Several weeks ago I was taking the ferry to Powell River in order to run training for the 18 players based there who play for the VIPL Riptide. It was on the ferry that I came to realize how lucky I am to be travelling to the same community I have been visiting for more than 30 years, now in my capacity as the Technical Director for the Riptide.
One of my first memories of being in Powell River for soccer was watching my father play goal for the London Boxing Club (1970's). I then recall playing both youth soccer games and high school or junior high school soccer events up there in the early '80's and of course the legendary matches against the mighty Villa in the VISL quite possibly in the later portion of the '80's and early '90's.
Each and every time I make the trip to Powell River I reflect on these experiences, and the people I have been fortunate enough to meet. Both Tyler Laing and Carly Carson were exceptional goalies who grew up in the community and were introduced to me by Paul Likness when I was running Island Keeper Clinics (est 1993). Carly managed to make her way into the Canadian Youth National Team Program and Tyler and I have remained lifelong friends thanks to his mom's antipasto.
There was one time when he visited us in Victoria to attend a goalkeeper training program and ended up staying with our family (which was a fairly common routine) and his parting gift was a jar of mom's antipasto.
To this day, if and when we see one another, if he does not bring a jar we certainly talk about it- it has been 20 years since the first time we met.
I have now just returned from a trip to Port Hardy to train the 12 players we have based out of this remote community who travel 3 hours each way for training (once weekly) and games. The games are often in Victoria, which means a 7-hour drive one way to compete.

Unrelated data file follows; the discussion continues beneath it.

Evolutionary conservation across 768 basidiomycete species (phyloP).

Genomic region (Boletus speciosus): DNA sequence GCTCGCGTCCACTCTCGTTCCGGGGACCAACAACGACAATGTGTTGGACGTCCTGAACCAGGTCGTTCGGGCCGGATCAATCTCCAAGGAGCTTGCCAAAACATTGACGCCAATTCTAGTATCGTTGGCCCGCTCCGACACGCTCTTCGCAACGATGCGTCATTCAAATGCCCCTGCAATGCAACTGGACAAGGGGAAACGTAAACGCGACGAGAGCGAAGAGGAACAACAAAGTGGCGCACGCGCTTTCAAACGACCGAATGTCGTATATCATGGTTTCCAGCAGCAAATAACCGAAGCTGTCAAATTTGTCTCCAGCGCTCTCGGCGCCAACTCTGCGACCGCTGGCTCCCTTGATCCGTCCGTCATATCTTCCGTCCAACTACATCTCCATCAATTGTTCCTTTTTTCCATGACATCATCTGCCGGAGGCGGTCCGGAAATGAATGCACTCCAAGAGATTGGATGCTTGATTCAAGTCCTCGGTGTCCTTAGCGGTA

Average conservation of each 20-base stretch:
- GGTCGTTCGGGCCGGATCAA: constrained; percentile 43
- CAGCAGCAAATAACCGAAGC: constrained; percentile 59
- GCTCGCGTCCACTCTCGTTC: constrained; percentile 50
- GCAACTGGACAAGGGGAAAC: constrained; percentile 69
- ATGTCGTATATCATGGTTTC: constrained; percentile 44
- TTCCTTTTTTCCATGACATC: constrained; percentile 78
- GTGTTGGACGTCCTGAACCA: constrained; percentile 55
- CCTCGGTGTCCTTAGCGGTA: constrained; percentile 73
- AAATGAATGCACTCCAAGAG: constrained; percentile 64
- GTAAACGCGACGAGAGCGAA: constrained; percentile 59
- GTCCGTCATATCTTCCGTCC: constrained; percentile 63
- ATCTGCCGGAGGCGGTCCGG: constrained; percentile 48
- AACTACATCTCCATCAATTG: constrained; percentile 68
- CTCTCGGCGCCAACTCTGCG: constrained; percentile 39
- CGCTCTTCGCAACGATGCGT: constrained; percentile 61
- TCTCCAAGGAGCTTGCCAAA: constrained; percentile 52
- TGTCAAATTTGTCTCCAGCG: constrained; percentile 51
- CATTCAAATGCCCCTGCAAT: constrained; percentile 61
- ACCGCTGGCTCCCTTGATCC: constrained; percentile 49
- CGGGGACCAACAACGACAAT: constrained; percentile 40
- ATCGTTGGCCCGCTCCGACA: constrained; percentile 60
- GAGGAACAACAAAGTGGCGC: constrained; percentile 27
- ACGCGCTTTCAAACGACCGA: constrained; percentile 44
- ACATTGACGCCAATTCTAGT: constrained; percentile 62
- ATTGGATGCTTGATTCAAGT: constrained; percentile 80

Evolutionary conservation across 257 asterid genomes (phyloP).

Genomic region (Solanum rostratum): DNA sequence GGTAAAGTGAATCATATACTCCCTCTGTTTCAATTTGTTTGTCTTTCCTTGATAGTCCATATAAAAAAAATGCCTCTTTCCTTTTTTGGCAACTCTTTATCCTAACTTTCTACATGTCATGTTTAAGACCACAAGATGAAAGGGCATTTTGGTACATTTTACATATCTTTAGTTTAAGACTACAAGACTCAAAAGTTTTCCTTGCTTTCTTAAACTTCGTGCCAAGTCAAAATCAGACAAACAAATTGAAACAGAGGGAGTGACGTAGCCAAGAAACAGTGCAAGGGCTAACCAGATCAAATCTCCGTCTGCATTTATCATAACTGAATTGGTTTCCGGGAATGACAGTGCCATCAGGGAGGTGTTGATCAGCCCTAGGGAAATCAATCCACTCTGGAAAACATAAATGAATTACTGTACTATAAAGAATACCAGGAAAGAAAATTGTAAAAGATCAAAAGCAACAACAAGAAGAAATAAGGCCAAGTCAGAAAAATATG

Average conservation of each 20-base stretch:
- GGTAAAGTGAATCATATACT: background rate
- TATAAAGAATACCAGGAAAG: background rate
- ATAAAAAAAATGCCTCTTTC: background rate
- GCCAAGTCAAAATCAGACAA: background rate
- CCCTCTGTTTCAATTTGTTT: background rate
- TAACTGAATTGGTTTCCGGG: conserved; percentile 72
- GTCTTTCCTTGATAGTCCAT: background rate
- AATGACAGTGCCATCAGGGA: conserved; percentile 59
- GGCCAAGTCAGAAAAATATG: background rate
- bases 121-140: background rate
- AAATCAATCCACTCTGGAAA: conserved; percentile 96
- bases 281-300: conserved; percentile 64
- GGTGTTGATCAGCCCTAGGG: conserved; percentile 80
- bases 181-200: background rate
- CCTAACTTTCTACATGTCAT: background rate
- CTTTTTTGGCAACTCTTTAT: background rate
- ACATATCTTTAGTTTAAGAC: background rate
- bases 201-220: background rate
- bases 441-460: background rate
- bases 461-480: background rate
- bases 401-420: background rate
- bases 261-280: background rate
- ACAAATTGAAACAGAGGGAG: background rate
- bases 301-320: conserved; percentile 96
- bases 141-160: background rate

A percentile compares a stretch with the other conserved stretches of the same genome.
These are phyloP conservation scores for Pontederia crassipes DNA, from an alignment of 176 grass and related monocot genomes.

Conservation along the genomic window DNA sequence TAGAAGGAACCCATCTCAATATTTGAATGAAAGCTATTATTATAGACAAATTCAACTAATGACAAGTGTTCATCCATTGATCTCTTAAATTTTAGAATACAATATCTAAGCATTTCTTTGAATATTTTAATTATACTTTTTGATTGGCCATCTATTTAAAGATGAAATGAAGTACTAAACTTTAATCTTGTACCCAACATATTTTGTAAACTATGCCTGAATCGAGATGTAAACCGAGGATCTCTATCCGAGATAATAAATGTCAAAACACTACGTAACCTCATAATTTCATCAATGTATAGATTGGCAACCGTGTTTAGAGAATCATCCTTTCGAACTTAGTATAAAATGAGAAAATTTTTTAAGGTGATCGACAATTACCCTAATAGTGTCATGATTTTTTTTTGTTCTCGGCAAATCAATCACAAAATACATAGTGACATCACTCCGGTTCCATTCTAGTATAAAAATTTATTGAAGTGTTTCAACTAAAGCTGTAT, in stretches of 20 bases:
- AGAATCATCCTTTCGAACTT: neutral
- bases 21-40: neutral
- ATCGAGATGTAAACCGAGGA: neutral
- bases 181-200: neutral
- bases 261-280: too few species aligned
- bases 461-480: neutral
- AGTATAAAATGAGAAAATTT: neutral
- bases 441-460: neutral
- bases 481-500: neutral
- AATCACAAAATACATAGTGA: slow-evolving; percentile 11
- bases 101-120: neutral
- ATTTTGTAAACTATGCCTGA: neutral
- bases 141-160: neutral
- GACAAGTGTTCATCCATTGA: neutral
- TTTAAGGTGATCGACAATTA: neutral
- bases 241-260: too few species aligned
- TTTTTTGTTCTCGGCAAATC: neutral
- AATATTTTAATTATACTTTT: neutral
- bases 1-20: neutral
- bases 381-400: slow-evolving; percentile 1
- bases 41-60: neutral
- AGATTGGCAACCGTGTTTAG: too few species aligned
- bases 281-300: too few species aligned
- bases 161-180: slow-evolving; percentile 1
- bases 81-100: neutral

During my time in Port Hardy I had the priveledge of reconnecting the dots with several Native friends.
K'odi and I have know one another for more than 20 years, we first met when I drove him out to play in the Canadian Soccer League for the Winnipeg Fury in 1993. He was just a baby and I recall his mother Tidi Nelson's parting words "take care of my boy!" You see, I had experience playing with Kevin Wasden, who like K'odi grew up in Alert Bay. Kevin was the first professional First Nations Aboriginal Soccer Player since Terry Felix played for the Vancouver Whitecaps circa 1975. Kevin and I first played together for the Victoria Vistas in 1989-1990 and then in 1990 for the Nova Scotia Clippers in the Canadian Soccer League. We also travelled together once to Scotland to train with Dunfermline Athletic Club and the Tacoma Stars in the US in the winter months.
Kevin and I often spoke about returning to the Bay to run soccer camps for the kids in the community, but we were never able to make this journey together.
Kevin's life was tragically taken in his early twenties driving home from Port Alberni to see his girlfriend in Alert Bay.
Sadly, my first visit to the Bay was for his funeral. It was a memorable experience.
We were welcomed into their family with open arms, and by family I literally mean hundreds of First Nations Aboriginals.
In the years to follow Kevin's passing we started the Ha-et tla las Memorial Soccer School in memory of Kevin. These were some remarkable experiences. I can remember running camps with 100+ kids and having the time of my life. The passion for the game in the First Nations Aboriginal Community is contagious. I was able to observe so many young and talented individuals, some as young as ten years old who had the game in their blood.
Soccer has a lengthy history in these communities scattered up and down Vancouver Island. If I am not mistaken, one of my first camps might have been in and around 1995. The camps were a combination of soccer instruction, fun and learning about life. Each and every single day brought laughter and happiness to all who were involved. The way these little soccer players eyes would light up each and every day we came together to train, play games and have fun was inspiring.